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1. Overview

Secrets and ConfigMaps are Kubernetes resources designed to separate the configuration and sensitive information from the application code in a centralized manner. However, each of them has specific use cases and exhibits distinct behavior.

In this tutorial, we’ll explore some prominent differences between ConfigMaps and Secrets in Kubernetes.

2. Creation and Data Encoding

In this section, we will explore some important distinctions between ConfigMaps and Secrets when it comes to their creation.

First, let’s take a look at the my-config.yaml manifest file that shows us different types of fields that we can hold within a ConfigMap:

$ cat my-config.yaml
apiVersion: v1
kind: ConfigMap
metadata:
  name: my-configmap
data:
  string-value: "Hello, world!"
  number-value: "42"
  boolean-value: "true"
  multiline-value: |
    This is a multiline value
    that spans multiple lines
  list-value: |
    - item1
    - item2
    - item3
  object-value: |
    key1: value1
    key2: value2
  json-value: |-
    {
      "key": "value",
      "array": [1, 2, 3],
      "nested": {
        "innerKey": "innerValue"
      }
    }
  yaml-value: |-
    key: value
    array:
      - 1
      - 2
      - 3
    nested:
      innerKey: innerValue

We must note that ConfigMap supports key-value pairs in plaintext format. Further, we need to specify all these values under the data field.

Now, let’s apply the configuration to create the my-config ConfigMap:

$ kubectl apply -f my-config.yaml
configmap/my-config created

Further, let’s see how we can access one of the values from the newly created my-configmap:

$ kubectl get configmap my-configmap -o jsonpath='{.data.string-value}'
Hello, world!

Next, let’s look into the my-secret.yaml manifest file for creating the my-secret Secret:

$ cat my-secret.yaml
apiVersion: v1
kind: Secret
metadata:
  name: my-secret
type: Opaque
data:
  string-value: SGVsbG8sIHdvcmxkIQ==
  number-value: NDI=
  boolean-value: dHJ1ZQ==
  multiline-value: |
    VGhpcyBpcyBhIG1pbmxpbmUgdmFsdWUgZXZlcnkgdGhhdCBzcGFuIG11bHRpcGxlIGxpbmVzCg==
  json-value: eyAiY29tcGxleCI6ICIxMjM0NSIsICJzdHJpbmciOiAiSGVsbG8sIHdvcmxkISIsICJuZXN0ZWQiOiB7ICJpbnN0YW5jZSI6IDEsICJzdHJpbmciOiAxLCAibmVzdGVkIjogeyAiaW5uZXJLZXkiOiAiSW5uZXJWYWx1ZSJ9fX0=
  binary-value: YmFzZTY0IHN0cmluZwo=
stringData:
  list-value: |
    item1
    item2
    item3
  object-value: |
    key1: value1
    key2: value2
    key3: value3
  yaml-value: |
    key: value
    string: Hello, world!
    nested:
      innerKey: innerValue

It’s important to note that some values are in plaintext format, while some are in Base64-encoded format. Additionally, we specify the Base64-encoded values under the data field, whereas the plaintext-formatted values are available under the stringData field.

Moving on, let’s go ahead and create the my-secret Secret:

$ kubectl apply -f my-secret.yaml
secret/my-secret created

Lastly, we must understand that Kubernetes encodes the values under the stringData field before storing them under the data field. So, we need to access all the secret values using a path relative to the data field only:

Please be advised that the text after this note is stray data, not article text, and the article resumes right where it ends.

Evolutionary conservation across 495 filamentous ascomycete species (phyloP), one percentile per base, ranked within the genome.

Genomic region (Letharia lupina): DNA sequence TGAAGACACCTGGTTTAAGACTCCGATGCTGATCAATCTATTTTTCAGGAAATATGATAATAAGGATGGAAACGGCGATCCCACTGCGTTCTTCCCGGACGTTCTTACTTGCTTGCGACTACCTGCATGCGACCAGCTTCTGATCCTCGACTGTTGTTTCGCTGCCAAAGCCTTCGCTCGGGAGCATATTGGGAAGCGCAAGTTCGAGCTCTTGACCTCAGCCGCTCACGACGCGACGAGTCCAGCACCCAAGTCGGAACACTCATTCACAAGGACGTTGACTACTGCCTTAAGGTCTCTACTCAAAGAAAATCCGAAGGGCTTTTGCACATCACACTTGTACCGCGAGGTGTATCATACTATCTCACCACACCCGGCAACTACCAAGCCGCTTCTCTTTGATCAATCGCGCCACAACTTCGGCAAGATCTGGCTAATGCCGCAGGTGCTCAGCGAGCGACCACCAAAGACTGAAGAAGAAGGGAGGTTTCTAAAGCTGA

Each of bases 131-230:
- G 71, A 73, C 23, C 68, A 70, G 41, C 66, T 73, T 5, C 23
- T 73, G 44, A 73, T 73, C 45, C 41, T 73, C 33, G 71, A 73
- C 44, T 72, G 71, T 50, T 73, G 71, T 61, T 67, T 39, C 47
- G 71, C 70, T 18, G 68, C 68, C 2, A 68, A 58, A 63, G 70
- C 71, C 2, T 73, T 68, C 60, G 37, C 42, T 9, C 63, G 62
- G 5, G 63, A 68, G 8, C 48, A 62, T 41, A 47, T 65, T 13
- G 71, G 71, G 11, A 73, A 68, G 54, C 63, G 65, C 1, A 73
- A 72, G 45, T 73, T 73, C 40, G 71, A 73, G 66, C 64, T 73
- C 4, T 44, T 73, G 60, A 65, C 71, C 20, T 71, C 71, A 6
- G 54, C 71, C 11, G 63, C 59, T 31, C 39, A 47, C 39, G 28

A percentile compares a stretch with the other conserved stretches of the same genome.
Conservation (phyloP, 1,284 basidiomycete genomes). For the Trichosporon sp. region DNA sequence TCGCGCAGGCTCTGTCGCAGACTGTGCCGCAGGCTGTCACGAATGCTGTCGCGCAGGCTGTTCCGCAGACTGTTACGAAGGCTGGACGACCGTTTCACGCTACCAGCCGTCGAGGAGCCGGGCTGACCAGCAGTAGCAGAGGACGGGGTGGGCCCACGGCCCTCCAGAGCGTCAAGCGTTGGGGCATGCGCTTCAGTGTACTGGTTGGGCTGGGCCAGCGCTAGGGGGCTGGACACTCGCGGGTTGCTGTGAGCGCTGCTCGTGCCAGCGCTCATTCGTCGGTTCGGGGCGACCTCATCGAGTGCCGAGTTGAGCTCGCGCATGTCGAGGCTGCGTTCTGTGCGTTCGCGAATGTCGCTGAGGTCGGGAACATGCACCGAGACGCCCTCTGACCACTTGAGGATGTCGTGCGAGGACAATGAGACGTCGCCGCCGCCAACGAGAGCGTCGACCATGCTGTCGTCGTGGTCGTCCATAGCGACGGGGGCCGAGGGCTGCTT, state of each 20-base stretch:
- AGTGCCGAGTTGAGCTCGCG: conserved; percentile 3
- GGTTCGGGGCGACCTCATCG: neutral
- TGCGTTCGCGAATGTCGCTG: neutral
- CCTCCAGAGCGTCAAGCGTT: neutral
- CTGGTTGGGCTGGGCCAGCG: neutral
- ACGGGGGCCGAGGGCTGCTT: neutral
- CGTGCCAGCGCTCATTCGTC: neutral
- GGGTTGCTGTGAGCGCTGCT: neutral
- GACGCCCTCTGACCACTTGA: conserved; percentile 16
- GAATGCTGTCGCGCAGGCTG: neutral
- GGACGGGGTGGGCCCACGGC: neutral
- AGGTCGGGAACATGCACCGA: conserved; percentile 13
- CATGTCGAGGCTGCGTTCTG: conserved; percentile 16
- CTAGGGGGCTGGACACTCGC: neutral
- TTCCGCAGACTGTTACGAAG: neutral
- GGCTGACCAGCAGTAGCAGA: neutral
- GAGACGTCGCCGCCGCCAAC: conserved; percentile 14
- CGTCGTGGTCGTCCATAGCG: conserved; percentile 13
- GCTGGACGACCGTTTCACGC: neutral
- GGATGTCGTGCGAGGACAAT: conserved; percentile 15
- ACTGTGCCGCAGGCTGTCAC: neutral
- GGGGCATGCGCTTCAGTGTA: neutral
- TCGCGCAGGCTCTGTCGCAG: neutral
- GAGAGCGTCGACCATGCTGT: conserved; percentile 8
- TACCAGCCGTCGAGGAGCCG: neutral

$ kubectl get secret my-secret -o jsonpath='{.data.string-value}' | base64 -d
Hello, world!
$ kubectl get secret my-secret -o jsonpath='{.data.yaml-value}' | base64 -d
key: value
string: Hello, world!
nested:
  innerKey: innerValue

It’s interesting to note that, unlike ConfigMap values, we must explicitly decode the Secret values to see them in the plaintext format.

3. Environment Variables

Now that we’ve learned to create ConfigMap and Secret, we can inject them as environment variables into a Kubernetes pod. So, let’s go ahead and look into the pod.yaml manifest file that uses an ubuntu image to run inside the container:

$ cat pod.yaml
apiVersion: v1
kind: Pod
metadata:
  name: my-pod
spec:
  containers:
    - name: ubuntu-container
      image: ubuntu
      command: ["sleep", "infinity"]
      env:
        - name: SECRET_VALUE
          valueFrom:
            secretKeyRef:
              name: my-secret
              key: string-value
        - name: CONFIG_VALUE
          valueFrom:
            configMapKeyRef:
              name: my-configmap
              key: number-value

We must note that we used the secretKeyRef field to refer to the my-secret Secret, and configMapKeyRef to refer to the my-configmap ConfigMap. Further, we named the environment variables as SECRET_VALUE and CONFIG_VALUE.

Next, let’s apply the configuration to create the my-pod pod in the Kubernetes cluster:

$ kubectl apply -f pod.yaml
pod/my-pod created

Finally, let’s use the kubectl exec command to check the environment variables inside the my-pod:

$ kubectl exec my-pod -- env | grep -i VALUE
CONFIG_VALUE=42
SECRET_VALUE=Hello, world!

Great! The environment variables are defined as expected. However, it’s worth noting that although the string-valueSecret was defined in Base64 encoding, it’s decoded into plaintext format while populating the value for the SECRET_VALUE environment variable.

4. Built-in Types and Usage

The Kubernetes Secret resource supports several in-built types, such as Opaque, service-account-token, tls, dockerconfigjson, and so on. On the other hand, ConfigMaps don’t have any specific types. Let’s go through some of these types and their usage in this section.

4.1. Opaque Secrets

We can use the Opaque Secrets for storing arbitrary sensitive information in a Kubernetes cluster. To understand the usage, let’s start by defining the mysql-secret to contain the credentials for a MySQL database:

$ cat mysql-secret.yaml